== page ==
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What Analysts Think Central Banks Will Do Following Brexit

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What Analysts Think Central Banks Will Do Following Brexit

Now that Britain has officially voted to leave the eurozone, central banks are left to decide what (if anything) they will need to do to stabilize global markets. Several Wall Street analysts have already given their takes on the issue.

Capital Economics believes the rhetoric about the dangers of a Brexit coming from most central banks in recent months in an effort to discourage voters will immediately die down. “This should help calm nerves and, even if it doesn’t, policy support by developed world central banks should ultimately help to contain the financial fallout,” the firm’s note read.

Berenberg Chief Economist Holger Schmieding believes central banks will offer any liquidity that is needed to cover for short-term market shortages in the wake of the vote. “That the European Central Bank is buying sovereign and corporate bonds worth €80bn per month anyway limits the risk of a dramatic blowout in yield spreads as markets ratchet into risk-off mode,” Schmieding explained.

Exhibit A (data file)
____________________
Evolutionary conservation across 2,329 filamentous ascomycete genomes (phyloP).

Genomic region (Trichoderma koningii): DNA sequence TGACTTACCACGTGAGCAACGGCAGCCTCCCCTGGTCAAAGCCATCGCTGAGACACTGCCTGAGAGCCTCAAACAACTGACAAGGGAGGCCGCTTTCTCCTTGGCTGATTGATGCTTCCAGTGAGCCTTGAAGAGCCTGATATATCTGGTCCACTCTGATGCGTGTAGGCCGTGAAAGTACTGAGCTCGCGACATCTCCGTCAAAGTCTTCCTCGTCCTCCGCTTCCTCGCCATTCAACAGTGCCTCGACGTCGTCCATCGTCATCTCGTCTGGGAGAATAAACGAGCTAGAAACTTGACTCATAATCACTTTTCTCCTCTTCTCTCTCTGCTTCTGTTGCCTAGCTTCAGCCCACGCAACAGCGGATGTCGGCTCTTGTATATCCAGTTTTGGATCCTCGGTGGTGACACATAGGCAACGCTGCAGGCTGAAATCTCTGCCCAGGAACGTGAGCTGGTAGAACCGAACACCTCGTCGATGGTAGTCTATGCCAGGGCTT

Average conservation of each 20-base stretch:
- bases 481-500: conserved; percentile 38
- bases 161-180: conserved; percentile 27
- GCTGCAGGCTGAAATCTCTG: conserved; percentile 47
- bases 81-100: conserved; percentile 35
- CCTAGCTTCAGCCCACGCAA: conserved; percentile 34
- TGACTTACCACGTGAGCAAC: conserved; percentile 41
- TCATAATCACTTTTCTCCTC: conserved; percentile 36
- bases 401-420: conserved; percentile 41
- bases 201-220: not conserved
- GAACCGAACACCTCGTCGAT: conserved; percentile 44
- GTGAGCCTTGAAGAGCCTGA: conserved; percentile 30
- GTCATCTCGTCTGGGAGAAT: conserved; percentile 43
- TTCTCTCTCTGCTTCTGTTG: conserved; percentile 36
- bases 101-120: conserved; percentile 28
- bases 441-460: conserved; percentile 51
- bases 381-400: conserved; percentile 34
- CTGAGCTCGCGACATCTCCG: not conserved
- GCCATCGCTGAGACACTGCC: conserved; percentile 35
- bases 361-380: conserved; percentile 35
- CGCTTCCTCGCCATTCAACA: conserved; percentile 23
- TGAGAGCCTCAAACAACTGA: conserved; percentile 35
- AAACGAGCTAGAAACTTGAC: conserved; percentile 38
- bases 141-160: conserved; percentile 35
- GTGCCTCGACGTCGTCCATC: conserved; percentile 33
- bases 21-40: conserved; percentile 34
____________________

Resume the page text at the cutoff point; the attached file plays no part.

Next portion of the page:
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Capital Markets’ Charlie McElligott sees “govts intervening in FX mkts real-time, esp the Swiss National Bank and EM’s (South Korea, India and likely Singapore already), with risk of BoJ soon.” While McElligott believes an interest rate cut by the Bank of England is imminent, the U.S. Federal Reserve has its hands tied because the Brexit is not a local issue.

Finally, HSBC analyst Murat Ulgen said emerging markets, particularly in Asia, are relatively insulated from the European chaos. “Once the dust settles, we think the decision is unlikely to have a sustained impact, at least for regions other than Central and Easter Europe (CEE),” Ulgen noted.

So for on Friday, the iShares Barclays 20+ Yr Treas.Bond (ETF) (NASDAQ: TLT) is up 2.7 percent while the iShares Trust (NYSE: EWU) is down 10.1 percent.

Disclosure: The author holds no position in the stocks mentioned.

 

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